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Rise of the 'femivores': An activist woman's place is in the kitchen

FeminismDiseases and IllnessesPeriodicalsHeart DiseaseRichard NixonDiabetesKentucky Fried Chicken

Is the feminist movement to blame for our expanding waistline?

In her book “Homeward Bound,” excerpted on Salon, author Emily Matchar points to food writers and experts who’ve pinned the problem on feminism. In driving women out of the kitchen and into the office in the 1970s, they contend, women no longer had as much time to cook, so the convenience of pre-made junk, packaged goods and fast food restaurants won out. Fast forward to present day: Obesity has reached epidemic levels and its related diseases, such as diabetes and heart diseases, are killing people.

So it’s all Betty Friedan’s fault?

Of course not! Matchar agrees that such claims make a ridiculous leap. Obviously, there are a number of factors at play, including President Nixon’s long-lasting contribution. Not to mention, men are just as able to cook for a family as women are, and it’s preposterous anyone would suggest otherwise.

But in recent years, we’ve seen a movement of women rejecting career paths in favor of becoming stay-at-home moms, or SAHM as many like to be called. The Times covered the trend in 2010, and it was the topic of a recent New York magazine cover story. Feminism, many SAHMs argue, gives them that choice.

What’s interesting is that this return to the homestead has dovetailed with the rise of foodie culture. In her book, Matchar sheds light on “femivores,” a term coined by Peggy Orenstein to describe SAHMs dedicated to sustainable eating. These women, writes Matchar, are socially active, progressive women attempting to affect change -- from how food is farmed to decreasing food production’s impact on the environment -- by actively choosing what to feed their families. Forget KFC with honey sauce; now there’s time to cultivate backyard chicken coops and beehives.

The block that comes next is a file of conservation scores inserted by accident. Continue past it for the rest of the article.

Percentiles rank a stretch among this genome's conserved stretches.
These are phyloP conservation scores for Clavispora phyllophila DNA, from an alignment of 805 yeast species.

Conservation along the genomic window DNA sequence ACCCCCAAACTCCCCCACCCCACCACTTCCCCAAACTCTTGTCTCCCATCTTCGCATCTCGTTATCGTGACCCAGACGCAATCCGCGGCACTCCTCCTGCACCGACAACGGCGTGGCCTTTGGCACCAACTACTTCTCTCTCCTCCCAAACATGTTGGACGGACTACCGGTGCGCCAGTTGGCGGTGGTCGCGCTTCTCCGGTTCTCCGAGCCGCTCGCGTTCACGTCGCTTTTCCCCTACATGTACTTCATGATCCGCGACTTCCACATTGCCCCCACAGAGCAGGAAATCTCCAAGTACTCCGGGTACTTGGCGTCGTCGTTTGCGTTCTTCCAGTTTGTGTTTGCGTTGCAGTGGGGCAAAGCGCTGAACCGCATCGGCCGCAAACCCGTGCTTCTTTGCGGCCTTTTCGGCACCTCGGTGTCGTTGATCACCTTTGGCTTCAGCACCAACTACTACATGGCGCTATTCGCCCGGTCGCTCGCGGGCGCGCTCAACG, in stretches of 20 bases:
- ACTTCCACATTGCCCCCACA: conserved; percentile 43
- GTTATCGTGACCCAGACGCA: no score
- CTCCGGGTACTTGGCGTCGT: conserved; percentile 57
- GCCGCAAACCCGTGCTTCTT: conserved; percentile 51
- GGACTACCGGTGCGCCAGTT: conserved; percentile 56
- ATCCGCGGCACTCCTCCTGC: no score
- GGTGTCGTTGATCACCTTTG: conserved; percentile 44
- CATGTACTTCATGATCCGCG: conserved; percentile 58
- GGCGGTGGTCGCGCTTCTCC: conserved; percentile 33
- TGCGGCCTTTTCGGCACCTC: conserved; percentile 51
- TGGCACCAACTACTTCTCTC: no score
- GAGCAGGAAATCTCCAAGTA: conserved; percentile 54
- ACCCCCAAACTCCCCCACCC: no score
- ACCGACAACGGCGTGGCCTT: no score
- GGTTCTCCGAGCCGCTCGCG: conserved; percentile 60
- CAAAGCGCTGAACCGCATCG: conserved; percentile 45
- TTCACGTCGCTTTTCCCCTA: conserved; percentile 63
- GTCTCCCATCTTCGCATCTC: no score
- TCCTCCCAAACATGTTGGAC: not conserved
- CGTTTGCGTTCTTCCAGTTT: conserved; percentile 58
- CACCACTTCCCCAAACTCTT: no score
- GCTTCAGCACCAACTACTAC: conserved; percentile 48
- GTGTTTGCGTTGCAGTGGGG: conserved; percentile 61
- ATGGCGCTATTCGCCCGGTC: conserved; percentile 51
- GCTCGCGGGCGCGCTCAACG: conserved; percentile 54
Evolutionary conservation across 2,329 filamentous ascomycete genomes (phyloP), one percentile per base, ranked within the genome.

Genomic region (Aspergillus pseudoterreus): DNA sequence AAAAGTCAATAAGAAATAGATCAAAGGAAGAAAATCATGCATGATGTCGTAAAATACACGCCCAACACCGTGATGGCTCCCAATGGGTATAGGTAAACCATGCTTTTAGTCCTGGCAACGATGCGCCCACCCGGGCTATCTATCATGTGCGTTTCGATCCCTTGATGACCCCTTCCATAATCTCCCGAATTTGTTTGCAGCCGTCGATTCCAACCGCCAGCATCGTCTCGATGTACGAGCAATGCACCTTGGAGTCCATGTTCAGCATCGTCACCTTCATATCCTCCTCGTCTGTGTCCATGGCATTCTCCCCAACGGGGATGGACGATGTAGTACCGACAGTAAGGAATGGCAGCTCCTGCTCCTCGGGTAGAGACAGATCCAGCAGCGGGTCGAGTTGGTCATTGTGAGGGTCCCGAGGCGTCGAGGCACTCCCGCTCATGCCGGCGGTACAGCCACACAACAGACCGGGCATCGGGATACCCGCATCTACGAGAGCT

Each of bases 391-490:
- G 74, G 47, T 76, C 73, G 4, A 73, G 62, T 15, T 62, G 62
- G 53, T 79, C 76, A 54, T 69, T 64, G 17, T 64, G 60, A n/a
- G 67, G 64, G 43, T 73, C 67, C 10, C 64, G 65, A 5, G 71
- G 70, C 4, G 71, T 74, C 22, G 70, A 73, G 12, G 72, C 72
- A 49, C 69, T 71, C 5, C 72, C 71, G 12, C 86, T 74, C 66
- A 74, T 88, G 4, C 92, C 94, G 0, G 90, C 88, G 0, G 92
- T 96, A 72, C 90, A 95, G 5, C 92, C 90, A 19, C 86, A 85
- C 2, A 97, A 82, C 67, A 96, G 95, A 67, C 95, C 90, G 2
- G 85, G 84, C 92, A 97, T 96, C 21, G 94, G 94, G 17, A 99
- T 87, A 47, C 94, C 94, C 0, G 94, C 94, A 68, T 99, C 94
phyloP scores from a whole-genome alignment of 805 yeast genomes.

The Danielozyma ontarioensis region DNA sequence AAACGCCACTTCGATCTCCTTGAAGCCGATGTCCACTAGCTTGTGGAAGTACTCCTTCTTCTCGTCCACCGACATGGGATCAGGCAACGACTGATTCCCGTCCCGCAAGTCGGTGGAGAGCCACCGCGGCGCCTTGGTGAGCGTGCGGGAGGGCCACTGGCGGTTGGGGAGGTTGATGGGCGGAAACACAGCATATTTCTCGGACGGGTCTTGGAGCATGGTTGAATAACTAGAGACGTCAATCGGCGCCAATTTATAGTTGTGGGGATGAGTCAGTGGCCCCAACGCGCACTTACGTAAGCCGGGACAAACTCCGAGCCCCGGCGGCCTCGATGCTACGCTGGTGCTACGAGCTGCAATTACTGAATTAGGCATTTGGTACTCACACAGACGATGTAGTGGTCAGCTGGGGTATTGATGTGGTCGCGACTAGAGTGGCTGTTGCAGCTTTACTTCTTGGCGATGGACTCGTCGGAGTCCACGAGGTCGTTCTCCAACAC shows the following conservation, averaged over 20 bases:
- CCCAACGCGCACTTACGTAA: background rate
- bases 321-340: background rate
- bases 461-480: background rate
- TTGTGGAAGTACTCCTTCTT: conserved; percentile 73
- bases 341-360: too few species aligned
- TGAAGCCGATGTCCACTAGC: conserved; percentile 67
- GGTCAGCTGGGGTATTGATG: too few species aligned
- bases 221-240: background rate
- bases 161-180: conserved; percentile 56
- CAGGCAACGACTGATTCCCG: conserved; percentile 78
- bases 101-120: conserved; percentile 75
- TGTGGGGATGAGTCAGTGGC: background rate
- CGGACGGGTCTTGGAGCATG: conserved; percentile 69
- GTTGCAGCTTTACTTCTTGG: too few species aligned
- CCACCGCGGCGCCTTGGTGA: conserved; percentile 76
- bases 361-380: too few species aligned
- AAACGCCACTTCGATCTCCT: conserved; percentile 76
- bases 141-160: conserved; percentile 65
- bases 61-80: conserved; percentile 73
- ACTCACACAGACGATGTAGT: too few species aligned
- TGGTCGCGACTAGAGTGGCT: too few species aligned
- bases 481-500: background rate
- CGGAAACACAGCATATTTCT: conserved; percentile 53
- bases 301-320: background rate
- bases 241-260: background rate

“These women are part of our country’s burgeoning new food culture, a culture that places an immense amount of faith in the idea of food as a solution for a variety of social ills, from childhood obesity to global warming to broken families to corporate greed,” explains Matchar.

I love the concept, and I stand with these women. Though I don’t have kids, I do have a dog, and like me, he eats only farm-to-table fare. But the idea of the “femivore” also makes me bristle because it leaves out men who have also embraced the foodie culture and taken sustainability into their own hands. And that too has dovetailed with the influx of stay-at-home dads.

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Follow Alexandra Le Tellier on Twitter @alexletellier

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